Mukai: It’s like with a lot of people where you don’t look forward to going to work, I experience that, too. But once I’m here it’s just like, there’s amazing regulars. And even if it’s not the regulars, there’ll be some really wonderful people that come in here, and it’s just like, oh! This is great. Even if it’s slow, or I’m having a bad day or hungover or tired, it’s just so nice. A lot of people love the space, which I feel so grateful for.
I’m trying to keep things affordable, so it’s not this like destination place, which is difficult these days because the price of everything is going up. But I still wanna have some good, affordable beers, well drinks with decent alcohol that’s still like a good price. I don’t want to price out my neighborhood. A lot of them can afford prices going up, but I want to make sure everyone can at least get something cheap here.
The biggest struggle for me is the ownership part. Managing, dealing with the different state and city fees and regulations and licenses and inspections. But there’s nothing I can do about that.
Adlan: Can you talk a little bit about how the bar has become embedded into the neighborhood?
Mukai: For the first year and a half I was working here every day, seven days a week, and so I, as the only person working here got to know a lot of people. And I loved introducing people from the neighborhood that I had met that didn’t know each other. So there’s a little bit of that.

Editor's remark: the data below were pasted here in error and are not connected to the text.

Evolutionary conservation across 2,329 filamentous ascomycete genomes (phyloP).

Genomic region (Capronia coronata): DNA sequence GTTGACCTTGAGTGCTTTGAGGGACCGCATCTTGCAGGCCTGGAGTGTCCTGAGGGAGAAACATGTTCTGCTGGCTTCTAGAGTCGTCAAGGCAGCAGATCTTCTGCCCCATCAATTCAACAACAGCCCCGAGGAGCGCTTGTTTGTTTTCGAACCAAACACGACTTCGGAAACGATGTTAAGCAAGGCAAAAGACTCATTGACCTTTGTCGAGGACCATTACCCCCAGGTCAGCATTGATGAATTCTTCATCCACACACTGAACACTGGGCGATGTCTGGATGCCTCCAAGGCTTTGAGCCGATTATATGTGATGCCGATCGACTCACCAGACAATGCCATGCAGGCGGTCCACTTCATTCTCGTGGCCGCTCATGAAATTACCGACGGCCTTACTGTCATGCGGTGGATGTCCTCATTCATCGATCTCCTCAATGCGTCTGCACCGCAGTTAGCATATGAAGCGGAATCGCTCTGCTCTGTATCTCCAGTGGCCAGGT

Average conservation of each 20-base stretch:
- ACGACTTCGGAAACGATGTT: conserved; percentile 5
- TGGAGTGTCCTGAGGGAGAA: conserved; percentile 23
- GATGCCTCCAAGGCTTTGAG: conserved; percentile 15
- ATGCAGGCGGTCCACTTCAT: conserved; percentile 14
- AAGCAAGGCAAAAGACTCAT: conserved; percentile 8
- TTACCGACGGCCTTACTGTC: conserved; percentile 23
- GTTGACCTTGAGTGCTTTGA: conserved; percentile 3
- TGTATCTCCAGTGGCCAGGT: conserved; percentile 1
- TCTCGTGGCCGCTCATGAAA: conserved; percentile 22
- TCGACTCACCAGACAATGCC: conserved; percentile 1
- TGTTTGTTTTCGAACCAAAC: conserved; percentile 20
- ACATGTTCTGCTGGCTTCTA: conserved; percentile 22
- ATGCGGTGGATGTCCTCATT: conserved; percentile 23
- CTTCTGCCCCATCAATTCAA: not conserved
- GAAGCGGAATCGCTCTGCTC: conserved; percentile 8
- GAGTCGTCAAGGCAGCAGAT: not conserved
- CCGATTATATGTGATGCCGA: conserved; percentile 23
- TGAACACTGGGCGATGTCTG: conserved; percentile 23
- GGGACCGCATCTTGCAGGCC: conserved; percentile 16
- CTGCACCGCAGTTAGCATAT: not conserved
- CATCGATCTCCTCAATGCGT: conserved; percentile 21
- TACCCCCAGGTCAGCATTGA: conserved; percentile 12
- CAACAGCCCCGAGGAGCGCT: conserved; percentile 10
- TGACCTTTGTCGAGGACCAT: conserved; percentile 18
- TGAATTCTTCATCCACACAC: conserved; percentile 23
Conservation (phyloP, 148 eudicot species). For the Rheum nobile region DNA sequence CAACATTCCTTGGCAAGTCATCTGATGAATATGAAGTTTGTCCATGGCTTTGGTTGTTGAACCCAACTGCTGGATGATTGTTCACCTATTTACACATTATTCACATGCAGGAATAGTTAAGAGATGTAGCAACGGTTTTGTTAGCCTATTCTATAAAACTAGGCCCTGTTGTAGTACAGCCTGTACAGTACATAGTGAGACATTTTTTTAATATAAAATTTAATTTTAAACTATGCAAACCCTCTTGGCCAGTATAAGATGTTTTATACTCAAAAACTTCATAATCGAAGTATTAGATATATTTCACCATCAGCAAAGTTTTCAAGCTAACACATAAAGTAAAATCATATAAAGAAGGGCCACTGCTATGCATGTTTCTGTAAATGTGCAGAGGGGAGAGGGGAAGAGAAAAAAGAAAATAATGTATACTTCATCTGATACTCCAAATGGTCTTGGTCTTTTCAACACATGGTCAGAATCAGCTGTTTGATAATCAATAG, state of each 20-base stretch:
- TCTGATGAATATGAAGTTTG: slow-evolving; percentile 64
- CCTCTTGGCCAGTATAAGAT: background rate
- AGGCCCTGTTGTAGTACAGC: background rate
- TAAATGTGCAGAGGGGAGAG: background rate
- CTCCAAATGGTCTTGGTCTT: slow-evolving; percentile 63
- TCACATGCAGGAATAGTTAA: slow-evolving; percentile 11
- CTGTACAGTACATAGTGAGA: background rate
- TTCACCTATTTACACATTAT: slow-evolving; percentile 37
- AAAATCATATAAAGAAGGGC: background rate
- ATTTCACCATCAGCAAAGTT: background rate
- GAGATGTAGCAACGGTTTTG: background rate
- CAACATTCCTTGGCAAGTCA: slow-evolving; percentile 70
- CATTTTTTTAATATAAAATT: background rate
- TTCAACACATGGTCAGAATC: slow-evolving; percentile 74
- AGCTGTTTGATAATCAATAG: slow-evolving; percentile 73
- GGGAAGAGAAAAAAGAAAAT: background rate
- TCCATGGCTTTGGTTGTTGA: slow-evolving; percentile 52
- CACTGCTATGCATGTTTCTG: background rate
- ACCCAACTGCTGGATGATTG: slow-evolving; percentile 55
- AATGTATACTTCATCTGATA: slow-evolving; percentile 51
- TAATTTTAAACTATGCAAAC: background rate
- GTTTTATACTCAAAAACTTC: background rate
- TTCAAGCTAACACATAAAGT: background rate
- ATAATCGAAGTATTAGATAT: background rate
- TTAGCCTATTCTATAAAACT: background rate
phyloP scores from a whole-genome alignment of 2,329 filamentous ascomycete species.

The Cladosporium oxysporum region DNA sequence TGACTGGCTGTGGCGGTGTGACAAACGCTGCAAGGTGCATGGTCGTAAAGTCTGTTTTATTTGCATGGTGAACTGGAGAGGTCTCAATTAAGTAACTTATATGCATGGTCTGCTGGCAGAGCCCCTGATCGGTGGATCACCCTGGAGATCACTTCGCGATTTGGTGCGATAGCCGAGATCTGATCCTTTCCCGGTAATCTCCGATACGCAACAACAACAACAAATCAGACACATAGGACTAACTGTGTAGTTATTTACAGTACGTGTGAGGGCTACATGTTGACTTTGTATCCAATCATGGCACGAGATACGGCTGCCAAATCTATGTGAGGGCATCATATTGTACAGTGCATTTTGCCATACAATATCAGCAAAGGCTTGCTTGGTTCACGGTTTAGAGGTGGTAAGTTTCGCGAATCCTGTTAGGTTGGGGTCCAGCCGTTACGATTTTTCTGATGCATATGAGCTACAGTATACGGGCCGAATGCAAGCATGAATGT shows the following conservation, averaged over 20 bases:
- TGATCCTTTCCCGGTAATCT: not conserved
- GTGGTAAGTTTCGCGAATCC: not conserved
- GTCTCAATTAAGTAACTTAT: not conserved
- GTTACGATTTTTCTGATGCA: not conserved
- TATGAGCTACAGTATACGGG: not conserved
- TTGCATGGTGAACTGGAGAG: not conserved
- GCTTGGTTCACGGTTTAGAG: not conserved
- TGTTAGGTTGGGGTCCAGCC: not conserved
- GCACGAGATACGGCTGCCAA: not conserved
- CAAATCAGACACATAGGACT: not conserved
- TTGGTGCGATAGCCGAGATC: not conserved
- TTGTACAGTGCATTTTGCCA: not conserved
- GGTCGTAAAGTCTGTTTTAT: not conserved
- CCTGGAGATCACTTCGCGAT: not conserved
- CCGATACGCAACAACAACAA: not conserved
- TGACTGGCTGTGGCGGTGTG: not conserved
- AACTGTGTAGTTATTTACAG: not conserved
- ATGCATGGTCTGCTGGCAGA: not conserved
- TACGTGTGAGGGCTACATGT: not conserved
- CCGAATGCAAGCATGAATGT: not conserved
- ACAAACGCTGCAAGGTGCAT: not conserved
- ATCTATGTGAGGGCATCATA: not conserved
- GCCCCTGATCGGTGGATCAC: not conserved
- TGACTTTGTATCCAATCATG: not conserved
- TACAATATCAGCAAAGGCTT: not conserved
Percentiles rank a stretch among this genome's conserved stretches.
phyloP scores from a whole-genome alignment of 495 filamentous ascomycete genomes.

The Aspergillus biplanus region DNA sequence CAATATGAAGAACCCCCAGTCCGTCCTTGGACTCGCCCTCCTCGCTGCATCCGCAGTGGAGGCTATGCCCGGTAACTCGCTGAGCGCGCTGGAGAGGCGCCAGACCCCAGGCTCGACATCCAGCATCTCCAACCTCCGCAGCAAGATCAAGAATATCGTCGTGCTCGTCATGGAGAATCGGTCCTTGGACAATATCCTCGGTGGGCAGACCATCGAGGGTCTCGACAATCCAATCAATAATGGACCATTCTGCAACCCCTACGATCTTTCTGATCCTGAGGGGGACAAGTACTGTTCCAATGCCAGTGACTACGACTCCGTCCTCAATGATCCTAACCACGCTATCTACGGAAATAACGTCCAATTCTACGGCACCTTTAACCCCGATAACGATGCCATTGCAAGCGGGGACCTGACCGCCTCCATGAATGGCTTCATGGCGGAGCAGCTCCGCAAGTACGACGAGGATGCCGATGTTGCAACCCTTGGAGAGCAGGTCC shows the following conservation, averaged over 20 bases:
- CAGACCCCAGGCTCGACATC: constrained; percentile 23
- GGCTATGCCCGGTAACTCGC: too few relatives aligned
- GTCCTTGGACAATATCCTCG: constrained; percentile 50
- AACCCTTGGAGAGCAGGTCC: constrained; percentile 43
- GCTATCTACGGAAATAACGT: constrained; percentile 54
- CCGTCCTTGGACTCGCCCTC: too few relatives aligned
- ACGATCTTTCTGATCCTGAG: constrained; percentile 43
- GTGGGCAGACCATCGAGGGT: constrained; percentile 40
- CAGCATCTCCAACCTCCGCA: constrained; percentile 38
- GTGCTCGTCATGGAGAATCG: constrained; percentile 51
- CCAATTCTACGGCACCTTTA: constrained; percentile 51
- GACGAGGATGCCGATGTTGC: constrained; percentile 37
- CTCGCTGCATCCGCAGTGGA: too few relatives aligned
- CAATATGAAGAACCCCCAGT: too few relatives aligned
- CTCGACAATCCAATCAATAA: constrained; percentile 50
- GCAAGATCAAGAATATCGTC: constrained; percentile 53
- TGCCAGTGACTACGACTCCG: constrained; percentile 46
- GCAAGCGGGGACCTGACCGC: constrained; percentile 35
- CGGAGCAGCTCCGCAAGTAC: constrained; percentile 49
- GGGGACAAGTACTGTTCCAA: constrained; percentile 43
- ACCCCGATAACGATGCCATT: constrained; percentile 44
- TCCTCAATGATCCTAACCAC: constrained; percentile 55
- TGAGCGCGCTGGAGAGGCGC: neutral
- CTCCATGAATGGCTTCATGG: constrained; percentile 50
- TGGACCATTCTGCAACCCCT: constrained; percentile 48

And then when COVID happened, and we got outdoor seating, we were like oh, we should put speakers outside, and that attracts people just walking by, walking their dogs everyday. There’ve been some moments where people are like “I walk by here and you always have good music.”
Adlan: Yes! The playlist! We demand the playlist.
Mukai: But there are some regulars who love this place, and so they act as ambassadors, and they bring people in.
Kevin Cheng’s tattoo of the Shaka Shaka Tiki logo
Mukai: I love it because I get to be a little more hands-off.
Adlan: It advertises itself. The bar advertises itself.
Mukai: But a lot of the regulars here have befriended each other, and I’ve befriended them, and it feels like a family where people get along, and some of them don’t like each other, and there’s drama, and then I’m this like point person. So I’ve learned to like mitigate that and just be like, “y’all don’t have to love each other, but just be respectful of each other when you’re here. This space is for all of you.”
Adlan: I was gonna ask, you’ve probably seen so many people’s Tinder dates and are privy to so many people’s romantic lives because they bring all their Tinder dates here.
Mukai: I usually try not to eavesdrop. Usually when it’s a first date, they don’t want to sit at the bar they want to sit at a table so they don’t have an audience.
Adlan: I think it’s cool, I come here and I’m like, it’s cool that Garrett knows me and that makes me look cool.
Mukai: And then there’s some people for whom this is their first date spot.
Mukai: And they bring all their first dates here. And after their dates they come by and they’re like “so what did you think of my date?” They’re like “Garrett! I need your opinion!”